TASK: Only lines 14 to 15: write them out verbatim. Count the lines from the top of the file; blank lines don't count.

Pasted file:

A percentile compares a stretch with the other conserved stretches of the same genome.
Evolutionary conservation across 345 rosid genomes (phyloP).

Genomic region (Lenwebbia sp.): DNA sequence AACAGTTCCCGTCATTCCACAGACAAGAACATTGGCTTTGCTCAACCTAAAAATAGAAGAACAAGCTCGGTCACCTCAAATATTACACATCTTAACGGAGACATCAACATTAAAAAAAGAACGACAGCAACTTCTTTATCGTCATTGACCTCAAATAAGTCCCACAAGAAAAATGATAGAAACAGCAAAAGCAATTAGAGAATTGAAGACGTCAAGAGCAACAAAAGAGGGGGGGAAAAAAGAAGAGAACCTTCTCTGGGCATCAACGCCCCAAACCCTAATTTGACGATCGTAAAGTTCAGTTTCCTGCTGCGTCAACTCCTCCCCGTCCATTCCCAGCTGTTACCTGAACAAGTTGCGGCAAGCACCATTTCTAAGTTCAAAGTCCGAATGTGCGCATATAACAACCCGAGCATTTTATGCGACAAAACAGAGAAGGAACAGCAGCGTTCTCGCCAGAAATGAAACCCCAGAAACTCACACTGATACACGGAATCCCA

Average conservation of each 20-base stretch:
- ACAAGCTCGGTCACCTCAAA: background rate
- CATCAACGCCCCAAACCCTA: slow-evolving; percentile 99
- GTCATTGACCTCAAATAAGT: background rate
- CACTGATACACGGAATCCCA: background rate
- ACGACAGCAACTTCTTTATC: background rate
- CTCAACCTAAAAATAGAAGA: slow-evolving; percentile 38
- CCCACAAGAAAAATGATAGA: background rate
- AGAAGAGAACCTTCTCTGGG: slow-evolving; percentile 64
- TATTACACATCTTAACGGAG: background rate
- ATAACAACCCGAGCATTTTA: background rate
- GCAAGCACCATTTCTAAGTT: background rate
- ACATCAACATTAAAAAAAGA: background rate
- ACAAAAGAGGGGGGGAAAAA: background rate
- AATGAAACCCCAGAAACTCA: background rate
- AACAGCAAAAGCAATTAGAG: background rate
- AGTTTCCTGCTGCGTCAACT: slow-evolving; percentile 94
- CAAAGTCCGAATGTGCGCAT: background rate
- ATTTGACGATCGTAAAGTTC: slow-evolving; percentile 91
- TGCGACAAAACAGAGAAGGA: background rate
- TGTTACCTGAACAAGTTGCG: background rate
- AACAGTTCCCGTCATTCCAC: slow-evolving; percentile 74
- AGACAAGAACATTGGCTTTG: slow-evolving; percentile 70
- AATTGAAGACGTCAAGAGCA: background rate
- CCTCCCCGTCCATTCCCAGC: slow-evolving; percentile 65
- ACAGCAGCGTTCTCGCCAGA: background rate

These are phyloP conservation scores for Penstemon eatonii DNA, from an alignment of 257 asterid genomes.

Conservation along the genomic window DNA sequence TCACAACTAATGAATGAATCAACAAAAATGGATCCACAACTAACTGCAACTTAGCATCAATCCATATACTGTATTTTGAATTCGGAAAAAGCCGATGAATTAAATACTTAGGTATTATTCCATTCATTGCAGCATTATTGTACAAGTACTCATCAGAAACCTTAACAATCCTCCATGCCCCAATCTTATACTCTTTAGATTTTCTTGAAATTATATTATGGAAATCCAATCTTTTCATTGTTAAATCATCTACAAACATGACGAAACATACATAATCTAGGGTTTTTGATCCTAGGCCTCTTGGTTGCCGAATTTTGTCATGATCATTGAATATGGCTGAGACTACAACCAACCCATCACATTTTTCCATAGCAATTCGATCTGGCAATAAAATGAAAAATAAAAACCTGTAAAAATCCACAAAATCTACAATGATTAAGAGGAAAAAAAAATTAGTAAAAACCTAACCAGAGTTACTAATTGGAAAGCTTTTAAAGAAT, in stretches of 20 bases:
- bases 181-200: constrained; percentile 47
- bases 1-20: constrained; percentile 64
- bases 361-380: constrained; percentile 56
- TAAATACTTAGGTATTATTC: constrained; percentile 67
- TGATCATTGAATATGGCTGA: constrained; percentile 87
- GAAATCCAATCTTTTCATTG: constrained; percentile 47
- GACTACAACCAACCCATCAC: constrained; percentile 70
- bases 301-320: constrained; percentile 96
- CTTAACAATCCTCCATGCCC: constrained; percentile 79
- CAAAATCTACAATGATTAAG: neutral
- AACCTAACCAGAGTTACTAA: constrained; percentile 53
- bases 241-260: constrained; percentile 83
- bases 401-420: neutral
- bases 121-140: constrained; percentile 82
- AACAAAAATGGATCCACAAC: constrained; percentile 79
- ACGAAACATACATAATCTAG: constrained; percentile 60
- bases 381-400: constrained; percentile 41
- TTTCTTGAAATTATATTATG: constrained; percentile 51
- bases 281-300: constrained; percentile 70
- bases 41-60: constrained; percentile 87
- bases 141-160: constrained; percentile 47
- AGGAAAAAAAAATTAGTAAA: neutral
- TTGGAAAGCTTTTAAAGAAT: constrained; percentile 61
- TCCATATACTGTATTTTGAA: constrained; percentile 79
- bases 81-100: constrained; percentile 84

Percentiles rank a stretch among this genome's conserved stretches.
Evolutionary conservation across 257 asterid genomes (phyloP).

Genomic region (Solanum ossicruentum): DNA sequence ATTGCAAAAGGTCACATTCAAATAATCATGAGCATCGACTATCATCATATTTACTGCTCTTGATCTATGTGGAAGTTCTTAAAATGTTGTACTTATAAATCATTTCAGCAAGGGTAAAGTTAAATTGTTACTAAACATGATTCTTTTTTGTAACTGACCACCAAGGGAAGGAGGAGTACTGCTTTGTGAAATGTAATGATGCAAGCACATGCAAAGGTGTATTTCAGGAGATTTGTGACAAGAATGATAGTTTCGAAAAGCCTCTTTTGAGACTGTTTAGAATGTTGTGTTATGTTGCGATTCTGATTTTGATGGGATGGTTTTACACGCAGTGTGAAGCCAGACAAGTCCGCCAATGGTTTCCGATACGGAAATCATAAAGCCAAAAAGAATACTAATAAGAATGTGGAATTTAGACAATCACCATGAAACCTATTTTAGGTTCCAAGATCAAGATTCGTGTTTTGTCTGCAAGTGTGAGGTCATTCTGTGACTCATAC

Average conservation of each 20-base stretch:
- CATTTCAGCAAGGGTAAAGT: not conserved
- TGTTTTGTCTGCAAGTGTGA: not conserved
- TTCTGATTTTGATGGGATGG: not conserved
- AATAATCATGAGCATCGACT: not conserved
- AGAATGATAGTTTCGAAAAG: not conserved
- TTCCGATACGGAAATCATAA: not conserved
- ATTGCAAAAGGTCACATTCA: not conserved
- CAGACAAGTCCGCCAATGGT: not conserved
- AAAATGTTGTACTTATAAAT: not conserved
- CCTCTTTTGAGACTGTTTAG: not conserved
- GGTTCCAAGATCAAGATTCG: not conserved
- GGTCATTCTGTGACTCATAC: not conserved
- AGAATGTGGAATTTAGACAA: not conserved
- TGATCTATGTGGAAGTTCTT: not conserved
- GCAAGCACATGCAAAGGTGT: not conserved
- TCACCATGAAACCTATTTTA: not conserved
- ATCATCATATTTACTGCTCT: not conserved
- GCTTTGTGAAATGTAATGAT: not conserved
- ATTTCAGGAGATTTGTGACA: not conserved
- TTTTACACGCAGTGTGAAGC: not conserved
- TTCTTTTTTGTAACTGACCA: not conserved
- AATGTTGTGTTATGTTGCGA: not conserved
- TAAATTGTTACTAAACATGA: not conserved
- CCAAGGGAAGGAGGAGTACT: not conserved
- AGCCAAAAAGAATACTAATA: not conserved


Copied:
- ATAACAACCCGAGCATTTTA: background rate
- GCAAGCACCATTTCTAAGTT: background rate